ou fancy picking up a nice cottage in the Irish countryside, or a villa in Portugal or Greece, then now might be the time to start looking. In the wake of the financial crisis most potential buyers were put off by uncertainty, but now the eurozone is in crisis and the pound is relatively strong, some buyers are starting to look favourably on bricks and mortar.
“Since the market collapsed at the end of 2008, international property has suffered not only at the hands of the recession, but at the crumbling pound and lack of lending facilities for higher risk transactions,” says Camilla Mabbott of estate agent Aylesford International. “2009 and most of 2010 have been pretty stagnant with many sellers dropping their prices to entice buyers, compensate for the poor exchange rate and get out of trouble themselves.” In the past few weeks, though, she says that the market has started to pick up as bargain-hunters come into the market. In 2011, she says, “we expect the trend to continue and people will gradually come out of the woodwork.”
These buyers are generally looking for safe-havens – old favourites like the South of France, Tuscany, Ibiza and Corfu are proving popular right now. “Prices have come down by between 10-30 per cent,” says Mabbott. She adds that places with amenable tax regimes, especially in the Caribbean, will continue to attract buyers.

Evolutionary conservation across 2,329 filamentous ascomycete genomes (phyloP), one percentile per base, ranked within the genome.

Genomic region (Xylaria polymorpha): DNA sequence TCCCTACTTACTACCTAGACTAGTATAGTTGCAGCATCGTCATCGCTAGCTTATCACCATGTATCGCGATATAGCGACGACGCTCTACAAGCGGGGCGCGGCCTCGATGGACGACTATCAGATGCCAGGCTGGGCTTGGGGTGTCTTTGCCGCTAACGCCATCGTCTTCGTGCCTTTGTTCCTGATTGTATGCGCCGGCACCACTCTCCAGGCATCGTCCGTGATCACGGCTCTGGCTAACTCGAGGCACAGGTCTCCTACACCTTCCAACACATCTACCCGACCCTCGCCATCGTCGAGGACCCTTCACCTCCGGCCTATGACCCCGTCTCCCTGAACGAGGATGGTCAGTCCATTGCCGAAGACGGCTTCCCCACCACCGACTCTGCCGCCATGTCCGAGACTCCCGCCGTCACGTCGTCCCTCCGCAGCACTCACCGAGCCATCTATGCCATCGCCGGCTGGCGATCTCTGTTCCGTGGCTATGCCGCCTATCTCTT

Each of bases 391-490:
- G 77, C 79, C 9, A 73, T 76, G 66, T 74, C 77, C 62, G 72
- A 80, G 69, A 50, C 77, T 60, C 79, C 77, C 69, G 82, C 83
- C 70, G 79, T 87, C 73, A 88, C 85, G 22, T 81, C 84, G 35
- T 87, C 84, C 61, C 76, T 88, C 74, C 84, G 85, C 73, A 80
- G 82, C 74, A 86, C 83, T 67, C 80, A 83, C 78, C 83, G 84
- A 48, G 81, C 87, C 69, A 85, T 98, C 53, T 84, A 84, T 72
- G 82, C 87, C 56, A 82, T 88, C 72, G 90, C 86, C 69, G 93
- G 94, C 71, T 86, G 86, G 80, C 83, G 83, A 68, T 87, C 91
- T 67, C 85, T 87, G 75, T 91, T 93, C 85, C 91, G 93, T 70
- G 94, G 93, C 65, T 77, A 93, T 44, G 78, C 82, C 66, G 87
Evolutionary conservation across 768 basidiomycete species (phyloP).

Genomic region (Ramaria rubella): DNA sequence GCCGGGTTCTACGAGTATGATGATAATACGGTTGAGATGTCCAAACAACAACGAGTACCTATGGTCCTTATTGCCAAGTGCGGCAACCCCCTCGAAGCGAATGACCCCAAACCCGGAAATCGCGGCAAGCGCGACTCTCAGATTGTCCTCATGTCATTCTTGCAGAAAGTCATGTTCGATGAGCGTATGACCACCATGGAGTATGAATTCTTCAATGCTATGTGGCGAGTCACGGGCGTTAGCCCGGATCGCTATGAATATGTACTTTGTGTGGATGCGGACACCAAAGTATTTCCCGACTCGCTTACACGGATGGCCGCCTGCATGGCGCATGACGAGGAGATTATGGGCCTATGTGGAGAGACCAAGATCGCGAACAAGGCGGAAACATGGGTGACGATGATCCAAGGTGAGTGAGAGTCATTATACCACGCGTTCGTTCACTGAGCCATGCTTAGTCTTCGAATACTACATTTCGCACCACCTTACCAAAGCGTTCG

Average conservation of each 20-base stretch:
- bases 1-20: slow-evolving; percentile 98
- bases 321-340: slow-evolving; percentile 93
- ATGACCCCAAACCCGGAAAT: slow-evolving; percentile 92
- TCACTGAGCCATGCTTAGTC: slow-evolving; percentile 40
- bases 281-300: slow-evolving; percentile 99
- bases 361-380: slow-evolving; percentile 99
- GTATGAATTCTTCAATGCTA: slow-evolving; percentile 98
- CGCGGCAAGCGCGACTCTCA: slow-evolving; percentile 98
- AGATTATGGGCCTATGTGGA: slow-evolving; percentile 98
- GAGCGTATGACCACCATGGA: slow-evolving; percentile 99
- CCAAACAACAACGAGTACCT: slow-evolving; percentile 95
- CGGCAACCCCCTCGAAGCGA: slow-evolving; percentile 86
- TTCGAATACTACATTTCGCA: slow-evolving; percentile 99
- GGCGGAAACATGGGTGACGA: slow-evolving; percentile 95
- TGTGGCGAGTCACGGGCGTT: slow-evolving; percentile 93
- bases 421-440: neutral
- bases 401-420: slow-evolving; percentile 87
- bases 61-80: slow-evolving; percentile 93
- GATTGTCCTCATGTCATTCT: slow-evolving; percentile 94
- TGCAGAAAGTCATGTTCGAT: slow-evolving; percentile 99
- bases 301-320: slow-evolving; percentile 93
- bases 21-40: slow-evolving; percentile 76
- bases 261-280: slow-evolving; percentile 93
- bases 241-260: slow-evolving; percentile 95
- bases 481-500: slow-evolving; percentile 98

A recently-launched property fund called Vikare decided to start with one of the true European classics – Tuscany. “As well as a beautiful place to spend leisure time, Tuscany is an area where investment can be extremely stable and lucrative,” said the firm, pointing out that 11m visitors a year go there. The global reputation means that it is pretty much recession-proof: even when Europeans aren’t going there, Asians are. An “undiscovered hotspot”, says Vikare, is Valdera, an area that is often compared to Chianti. Vikare points out that construction in Tuscany is strictly controlled, and therefore over-supply is unlikely to become a problem.
For those who are more interested in an owner-occupied property, the key is to look for those areas with price stability, liquidity and security. In other words, places where demand is always high and is unlikely to be shaken, whatever happens to the economy. Buyers are not necessarily looking for places that will make them money, but ones that offer a high quality of living for buyers and their families. The continuing high demand in these areas also means that if the need arose to liquefy an investment, then there would always be plenty of buyers and there is little chance that the investment would significantly lose value. Examples of such stalwarts include Geneva, Cyprus, Tuscany, the Cote d’Azur and Barbados. Right now there is a gap between sellers’ expectations and what buyers are willing or able to pay, but if vendors are willing to price sensibly, then good quality properties are still finding buyers.
Italy remains a firm favourite and a solid investment, says Claire Hazle, a negotiator at Knight Frank. “Italy has long been regarded as a solid investment for the long-term lifestyle purchase, providing you with much more than just an overseas holiday home,” she says. “Here you acquire a piece of the lifestyle, the food and wine, the history and architecture, majestic views and welcoming locals. Buying property in Italy offers you a safe and trusted destination with excellent international links and a solid infrastructure.”